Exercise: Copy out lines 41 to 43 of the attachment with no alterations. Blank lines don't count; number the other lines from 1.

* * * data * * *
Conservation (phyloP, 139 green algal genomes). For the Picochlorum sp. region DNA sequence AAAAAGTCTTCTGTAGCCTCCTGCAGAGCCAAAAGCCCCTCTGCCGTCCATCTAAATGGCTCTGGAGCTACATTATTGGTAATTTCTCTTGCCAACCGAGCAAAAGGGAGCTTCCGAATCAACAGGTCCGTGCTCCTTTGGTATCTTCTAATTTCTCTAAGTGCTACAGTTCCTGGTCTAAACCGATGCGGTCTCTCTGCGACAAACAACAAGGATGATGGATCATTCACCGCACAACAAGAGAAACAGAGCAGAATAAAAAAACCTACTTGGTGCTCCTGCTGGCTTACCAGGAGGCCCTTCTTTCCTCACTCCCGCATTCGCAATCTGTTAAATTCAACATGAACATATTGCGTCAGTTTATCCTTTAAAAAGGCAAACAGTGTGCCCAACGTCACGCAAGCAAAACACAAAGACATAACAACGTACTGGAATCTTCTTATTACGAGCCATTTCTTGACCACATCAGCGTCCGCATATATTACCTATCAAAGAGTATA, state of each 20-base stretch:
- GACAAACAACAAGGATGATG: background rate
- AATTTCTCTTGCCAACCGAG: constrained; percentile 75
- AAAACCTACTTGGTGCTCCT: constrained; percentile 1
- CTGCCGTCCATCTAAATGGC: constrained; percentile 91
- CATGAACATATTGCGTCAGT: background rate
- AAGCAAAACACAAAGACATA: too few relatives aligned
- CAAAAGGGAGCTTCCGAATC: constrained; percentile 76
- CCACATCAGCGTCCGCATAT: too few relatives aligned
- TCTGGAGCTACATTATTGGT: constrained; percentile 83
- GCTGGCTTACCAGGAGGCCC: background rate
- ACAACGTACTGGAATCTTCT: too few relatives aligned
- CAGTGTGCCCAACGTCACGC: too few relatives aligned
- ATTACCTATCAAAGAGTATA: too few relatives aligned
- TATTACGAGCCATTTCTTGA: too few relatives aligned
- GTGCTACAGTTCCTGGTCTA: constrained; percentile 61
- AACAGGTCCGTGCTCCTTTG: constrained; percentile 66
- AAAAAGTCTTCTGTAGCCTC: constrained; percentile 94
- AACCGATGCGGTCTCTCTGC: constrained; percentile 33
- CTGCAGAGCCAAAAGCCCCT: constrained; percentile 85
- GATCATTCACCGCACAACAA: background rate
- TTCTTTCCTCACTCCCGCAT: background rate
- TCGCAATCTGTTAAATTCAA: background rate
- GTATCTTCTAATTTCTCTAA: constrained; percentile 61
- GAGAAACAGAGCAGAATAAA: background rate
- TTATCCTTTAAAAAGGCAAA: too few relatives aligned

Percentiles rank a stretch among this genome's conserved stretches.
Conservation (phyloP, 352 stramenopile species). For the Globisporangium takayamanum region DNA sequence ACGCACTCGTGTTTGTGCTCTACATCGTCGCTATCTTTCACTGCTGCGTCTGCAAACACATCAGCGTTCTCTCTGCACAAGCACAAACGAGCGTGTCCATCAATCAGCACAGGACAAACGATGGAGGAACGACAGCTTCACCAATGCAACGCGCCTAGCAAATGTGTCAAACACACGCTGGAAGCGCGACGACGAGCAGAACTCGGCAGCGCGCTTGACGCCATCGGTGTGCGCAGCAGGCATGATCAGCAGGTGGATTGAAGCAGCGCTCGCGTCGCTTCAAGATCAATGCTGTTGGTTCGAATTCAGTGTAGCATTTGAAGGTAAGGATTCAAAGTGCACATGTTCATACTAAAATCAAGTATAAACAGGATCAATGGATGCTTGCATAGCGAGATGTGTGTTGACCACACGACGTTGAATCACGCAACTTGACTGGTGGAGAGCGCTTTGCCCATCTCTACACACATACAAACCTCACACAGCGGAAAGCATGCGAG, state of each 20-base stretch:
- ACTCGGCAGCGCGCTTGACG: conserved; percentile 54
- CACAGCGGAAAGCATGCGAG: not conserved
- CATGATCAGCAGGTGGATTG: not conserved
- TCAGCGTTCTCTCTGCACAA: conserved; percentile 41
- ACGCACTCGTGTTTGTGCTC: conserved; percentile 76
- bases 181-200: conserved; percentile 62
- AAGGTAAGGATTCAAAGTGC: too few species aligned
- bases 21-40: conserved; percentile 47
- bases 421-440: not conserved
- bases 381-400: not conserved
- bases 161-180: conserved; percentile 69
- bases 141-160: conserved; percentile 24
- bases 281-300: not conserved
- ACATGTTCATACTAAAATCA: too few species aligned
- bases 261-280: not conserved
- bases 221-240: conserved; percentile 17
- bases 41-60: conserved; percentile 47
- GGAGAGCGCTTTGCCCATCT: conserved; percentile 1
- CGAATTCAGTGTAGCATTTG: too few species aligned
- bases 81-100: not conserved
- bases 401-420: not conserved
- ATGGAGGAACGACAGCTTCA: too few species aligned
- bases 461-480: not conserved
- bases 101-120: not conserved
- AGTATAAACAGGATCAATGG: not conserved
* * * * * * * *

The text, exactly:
- bases 281-300: not conserved
- ACATGTTCATACTAAAATCA: too few species aligned
- bases 261-280: not conserved